Biogas consists of methane (50-75% Vol.) And carbon dioxide (25-50% Vol.). In addition, biogas contains low amounts of hydrogen, hydrogen sulphide, ammonia and trace amounts of other gases. The composition is mainly determined by the materials used, the fermentation process and different technical applications. The process of formation of biogas takes place in many stages. In the meantime, the individual degradation stages must be very compatible with each other in order for the whole process to develop in a way that does not cause any negative effects.

During the first stage, “hydrolysis”, the complex structures of the raw material (eg carbohydrates, albumin, fats) are converted into simpler organic structures (eg amino acids, sugar, fatty acids). The hydrolytic bacteria involved in it release enzymes that biochemically break down the material.

The intermediate products formed are decomposed into low fatty acids (acetic, propion and butric acid), carbon dioxide and hydrogen by fermenting (acid forming) bacteria in the “acetogenesis stage”. Meanwhile, small amounts of lactic acid and alcohols are also formed. The type of product formed at this stage is determined by the density of the hydrogene formed.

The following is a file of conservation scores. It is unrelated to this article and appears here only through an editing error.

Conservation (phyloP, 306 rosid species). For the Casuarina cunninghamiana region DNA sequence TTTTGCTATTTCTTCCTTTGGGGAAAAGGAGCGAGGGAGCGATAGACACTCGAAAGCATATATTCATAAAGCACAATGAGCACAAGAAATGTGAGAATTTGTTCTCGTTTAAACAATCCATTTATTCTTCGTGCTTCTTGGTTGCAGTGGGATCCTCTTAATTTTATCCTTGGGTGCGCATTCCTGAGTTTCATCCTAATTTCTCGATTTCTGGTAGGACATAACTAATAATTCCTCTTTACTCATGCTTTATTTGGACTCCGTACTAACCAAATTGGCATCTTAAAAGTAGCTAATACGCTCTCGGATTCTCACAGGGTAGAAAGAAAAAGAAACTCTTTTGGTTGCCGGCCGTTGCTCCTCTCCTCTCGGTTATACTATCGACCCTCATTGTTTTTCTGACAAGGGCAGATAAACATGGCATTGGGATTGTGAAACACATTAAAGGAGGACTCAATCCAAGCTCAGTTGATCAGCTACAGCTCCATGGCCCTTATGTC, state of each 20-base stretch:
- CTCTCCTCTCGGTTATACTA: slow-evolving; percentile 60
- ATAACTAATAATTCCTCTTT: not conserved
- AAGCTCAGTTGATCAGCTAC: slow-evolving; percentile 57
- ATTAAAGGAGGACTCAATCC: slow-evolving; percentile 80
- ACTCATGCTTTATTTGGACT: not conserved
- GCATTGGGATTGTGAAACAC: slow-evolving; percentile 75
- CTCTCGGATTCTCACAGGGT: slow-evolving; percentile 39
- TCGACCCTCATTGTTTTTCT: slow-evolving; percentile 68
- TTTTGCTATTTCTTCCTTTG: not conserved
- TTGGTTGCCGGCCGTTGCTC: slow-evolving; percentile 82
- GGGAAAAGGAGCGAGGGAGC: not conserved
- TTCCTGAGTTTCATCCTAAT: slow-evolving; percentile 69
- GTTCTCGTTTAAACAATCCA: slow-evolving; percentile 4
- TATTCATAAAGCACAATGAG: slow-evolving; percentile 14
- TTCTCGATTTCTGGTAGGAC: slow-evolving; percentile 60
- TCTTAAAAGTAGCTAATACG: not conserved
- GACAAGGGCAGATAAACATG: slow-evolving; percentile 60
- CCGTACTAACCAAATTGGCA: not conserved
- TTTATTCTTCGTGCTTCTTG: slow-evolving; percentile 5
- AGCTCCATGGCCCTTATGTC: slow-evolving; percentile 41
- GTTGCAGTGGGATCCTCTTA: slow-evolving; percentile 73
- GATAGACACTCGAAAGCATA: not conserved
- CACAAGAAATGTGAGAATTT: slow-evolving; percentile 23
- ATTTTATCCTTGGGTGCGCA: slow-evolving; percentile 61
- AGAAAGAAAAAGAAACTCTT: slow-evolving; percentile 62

From All Kinds of Organic Waste

Biogas Production is Possible.

Biogas Energy Equivalents

Energy Equivalents of 1 m3 Biogas

In the phase of acetogenesis, ie “acid formation”, these products are converted into precursors of biogas (acetic acid, hydrogen and carbon dioxide) by acetogenic bacteria. In this context, partial pressure of hydrogen is of great importance. The excessive amount of hydrogen prevents the intermediates of acetogenesis from degradation for energetic reasons. As a result, organic acids such as propionic acid, isobutyric acid, isovalerian acid and capron acid are enriched and prevent the formation of methane. Acetogenic bacteria (hydrogen forming) therefore have to establish a close life partnership with methanogenic archaea, which use hydrogen to generate methane gas with carbon dioxide (hydrogen transfer between species) and thus create acceptable environmental conditions for bacteria that produce acetic acid and consume hydrogen.